After our boat trip, we went further up the island to see elephant seals. What a weird experience! They looked like giant slugs, just lying on the beach as though they`d never move again. How were these even the same species as they playful and energetica sealions we had seen the day before? WERE they even the same species? We headed further up the island to see a small penguin colony, where we could look at them down on the beach, waddling around. It was bitterly cold out there! But no ice just yet - we`ll have to head further south for that!

It was a long day, but really satisfying! We felt like we were actually doing something finally!

Yesterday we took the trip to Punto Tombo, where 500,000 penguins live in a colony. Wow! Again, it was very cold - and extremely windy (it is 200km south of where we are now), but no ice. The penguins lived in little holes they had dug in the sand. You stick to a pathway running through their habitat, but the penguins have ignored the human presence, and waddle across in front of you at any given opportunity - we lost track of the amount of times you`d have to jump out of the way to let one by! They were just beautiful, and we even got to see some little chicks! At the end of the pathway is a cliffside, where you can watch them on the beach and see them swimming - for a creature so graceless on land they move like lightening in the water! Really fabulous! On the way back from the penguins we stopped at a Welsh town. In the 1800´s Welsh settlers came over to Argentina, asking the government for permission to settle here and have freedom of language and culture, as the English were oppressing them at home and forcing them to speak their language. The Argentinian government welcomed them, as they needed to populate the sparse region of Patagonia - so it was a win-win situation! There are Welsh descendents all over Patagonia, but this particular town we stopped in - Gaiman - still has Welsh speaking inhabitants. The Welsh flag flies, and there are Welsh names on streets and buildings, as well as Welsh tea-houses. Very strange - but it was lovely. And they showed us the first house built in the town - from 1840 - and you might as well have planted us down in the west of Ireland! A proper little Celtic house in the middle of Argentina!

The weather is getting colder, and we`re heading right into it today. We`re heading to El Calafate now, to see the glaciers - so Alan is bugging me to get off the computer, as we need to buy a fleece for the cold! My next entry will be with cold fingers and running nose.....ha ha!

Friday, November 16, 2007

Little bit drunken thoughts for tonight....

Went to see an exhibition today and yesterday in the Pacifico shopping centre in Florida street. Big opulant centre, full of Yves Sant Laurant shops and Lacoste, etc., and at the top of it, a huge amount of space devoted to art. The first section had paintings which were almost photographic they were so detailed and exact, and the second room had some amazing sculptures - a huge wire brain hung suspended from the ceiling, slowly rotating, whilst lights projected different shadows of the object onto a white wall. On the opposite wall, a huge green set of lungs with hundreds of pink balloons representing the expanding and retracting section of the lung - filling and deflating with air, giving the impression of actual breathing. Amazing to watch, and somewhat hypnotic!!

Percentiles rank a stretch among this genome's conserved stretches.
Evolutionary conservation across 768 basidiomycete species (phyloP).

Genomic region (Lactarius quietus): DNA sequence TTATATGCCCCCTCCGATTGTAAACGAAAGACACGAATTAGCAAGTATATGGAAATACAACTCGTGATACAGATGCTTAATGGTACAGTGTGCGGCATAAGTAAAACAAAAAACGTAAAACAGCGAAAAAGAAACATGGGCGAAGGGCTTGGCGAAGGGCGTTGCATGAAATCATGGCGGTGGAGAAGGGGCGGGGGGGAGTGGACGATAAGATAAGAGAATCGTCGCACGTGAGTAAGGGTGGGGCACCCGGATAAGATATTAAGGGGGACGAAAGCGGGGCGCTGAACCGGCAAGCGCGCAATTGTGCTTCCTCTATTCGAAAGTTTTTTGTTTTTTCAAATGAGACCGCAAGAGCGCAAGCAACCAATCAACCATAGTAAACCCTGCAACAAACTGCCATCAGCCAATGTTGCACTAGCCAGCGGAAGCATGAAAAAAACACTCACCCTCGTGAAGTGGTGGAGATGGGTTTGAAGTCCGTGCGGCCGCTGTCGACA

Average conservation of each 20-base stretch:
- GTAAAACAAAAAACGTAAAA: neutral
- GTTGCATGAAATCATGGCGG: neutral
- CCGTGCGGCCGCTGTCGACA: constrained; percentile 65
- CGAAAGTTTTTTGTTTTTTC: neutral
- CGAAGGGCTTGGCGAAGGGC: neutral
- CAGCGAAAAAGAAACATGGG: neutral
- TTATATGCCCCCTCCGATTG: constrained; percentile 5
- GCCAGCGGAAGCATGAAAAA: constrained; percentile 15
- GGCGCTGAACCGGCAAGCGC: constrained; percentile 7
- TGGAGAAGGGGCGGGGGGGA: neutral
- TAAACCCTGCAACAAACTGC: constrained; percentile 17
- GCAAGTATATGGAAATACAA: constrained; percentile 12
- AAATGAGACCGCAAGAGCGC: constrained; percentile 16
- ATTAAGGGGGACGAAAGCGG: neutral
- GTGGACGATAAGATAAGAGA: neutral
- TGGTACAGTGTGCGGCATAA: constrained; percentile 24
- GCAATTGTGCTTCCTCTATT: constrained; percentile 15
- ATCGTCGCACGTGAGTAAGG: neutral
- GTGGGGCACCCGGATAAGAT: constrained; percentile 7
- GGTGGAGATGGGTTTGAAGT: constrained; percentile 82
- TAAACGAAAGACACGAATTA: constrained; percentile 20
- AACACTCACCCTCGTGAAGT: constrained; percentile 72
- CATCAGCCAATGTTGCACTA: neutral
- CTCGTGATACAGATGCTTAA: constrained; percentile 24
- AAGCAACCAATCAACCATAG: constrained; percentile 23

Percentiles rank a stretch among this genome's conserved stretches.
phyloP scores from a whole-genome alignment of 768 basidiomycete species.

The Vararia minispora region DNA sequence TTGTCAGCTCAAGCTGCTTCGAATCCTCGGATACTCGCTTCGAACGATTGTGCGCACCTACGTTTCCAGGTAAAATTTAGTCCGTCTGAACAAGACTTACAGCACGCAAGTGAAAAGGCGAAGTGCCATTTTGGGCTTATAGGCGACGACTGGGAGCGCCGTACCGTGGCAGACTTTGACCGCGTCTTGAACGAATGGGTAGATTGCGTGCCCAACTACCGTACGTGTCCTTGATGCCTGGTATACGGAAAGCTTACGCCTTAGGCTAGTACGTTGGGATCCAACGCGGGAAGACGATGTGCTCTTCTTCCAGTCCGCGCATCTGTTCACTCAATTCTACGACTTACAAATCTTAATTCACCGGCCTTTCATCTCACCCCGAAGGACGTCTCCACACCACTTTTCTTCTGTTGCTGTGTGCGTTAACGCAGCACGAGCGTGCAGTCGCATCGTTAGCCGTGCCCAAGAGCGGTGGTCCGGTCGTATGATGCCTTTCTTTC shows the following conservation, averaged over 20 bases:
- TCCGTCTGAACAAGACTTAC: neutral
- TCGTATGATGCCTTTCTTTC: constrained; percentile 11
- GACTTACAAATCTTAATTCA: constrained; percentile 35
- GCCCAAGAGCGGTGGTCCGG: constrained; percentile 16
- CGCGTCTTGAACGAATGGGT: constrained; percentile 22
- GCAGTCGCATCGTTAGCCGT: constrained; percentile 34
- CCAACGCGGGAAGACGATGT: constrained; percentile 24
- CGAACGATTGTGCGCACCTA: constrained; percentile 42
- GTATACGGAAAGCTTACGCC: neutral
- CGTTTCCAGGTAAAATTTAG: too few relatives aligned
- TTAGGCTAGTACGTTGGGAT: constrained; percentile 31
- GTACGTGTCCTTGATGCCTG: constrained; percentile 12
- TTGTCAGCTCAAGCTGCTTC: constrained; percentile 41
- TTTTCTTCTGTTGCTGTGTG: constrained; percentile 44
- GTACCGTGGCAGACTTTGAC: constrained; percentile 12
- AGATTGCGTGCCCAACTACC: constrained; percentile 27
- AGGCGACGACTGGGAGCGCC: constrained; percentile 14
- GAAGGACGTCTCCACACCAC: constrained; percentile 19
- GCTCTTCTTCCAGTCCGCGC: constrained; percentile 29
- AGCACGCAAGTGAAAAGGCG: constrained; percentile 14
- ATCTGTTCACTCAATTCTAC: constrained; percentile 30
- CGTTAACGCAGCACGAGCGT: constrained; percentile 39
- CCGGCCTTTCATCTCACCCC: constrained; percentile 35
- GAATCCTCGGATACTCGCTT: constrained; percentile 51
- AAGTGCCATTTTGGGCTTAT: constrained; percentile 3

The next room housed the section we had sought out - the World Press Photography exhibition. Wow! The photos touched me in a way I had forgotten I could be - even in my few weeks of travel. You become somewhat desensithised to the women begging at street corners, or the ten year old juggler pathetically stuffed into a clown suit four sizes too small for her in order to garner more change from the subway travellers, or the old man washing his socks in the fountain outside the botanical gardens, or the old woman shouting abuse at you for walking through her ´house´ on the edge of the street. These photos brought all the emotion back to me with a bang! I can´t ignore all that´s done in the world - all that´s done in the name of money, and greed, and selfishness, and just out and out cruelty. Photos of Palestine, and children lying dead in the streets. Of Lebanon, refugee camps filled with the displaced. Of American soldiers interogating people in their own home. Of boxing rings under the road underpass in Sao Paulo. Of slums and death and disease and sorrow.

In particular, as usual, I was affected by the photos of Africa. Children and adults strapped down in psychiatric hospitals, with the pain of war tearing at you straight from their eyes through the camera lens; Amputees playing football on dusty ground; Young girls selling themselves, or being sold by parents, as toys for passing men; Refugee camps filled with naked children, with distended bellies, and eyes calling to you from deep. And then the revelation - there is a mobile trailer that goes through African countries, showing films, and using this mass attraction to the magic of the movies to screen short teaching films on AIDS awareness and safe sex. And that one photo that makes me think again.....of a group of children, cross-legged on the floor of the trailer, eyes filled with happiness and joy, staring entranced at the silver screen. Tomorrow might bring more hunger, next month war, but for that moment in time, the camera has caught them as what they are and should be - children.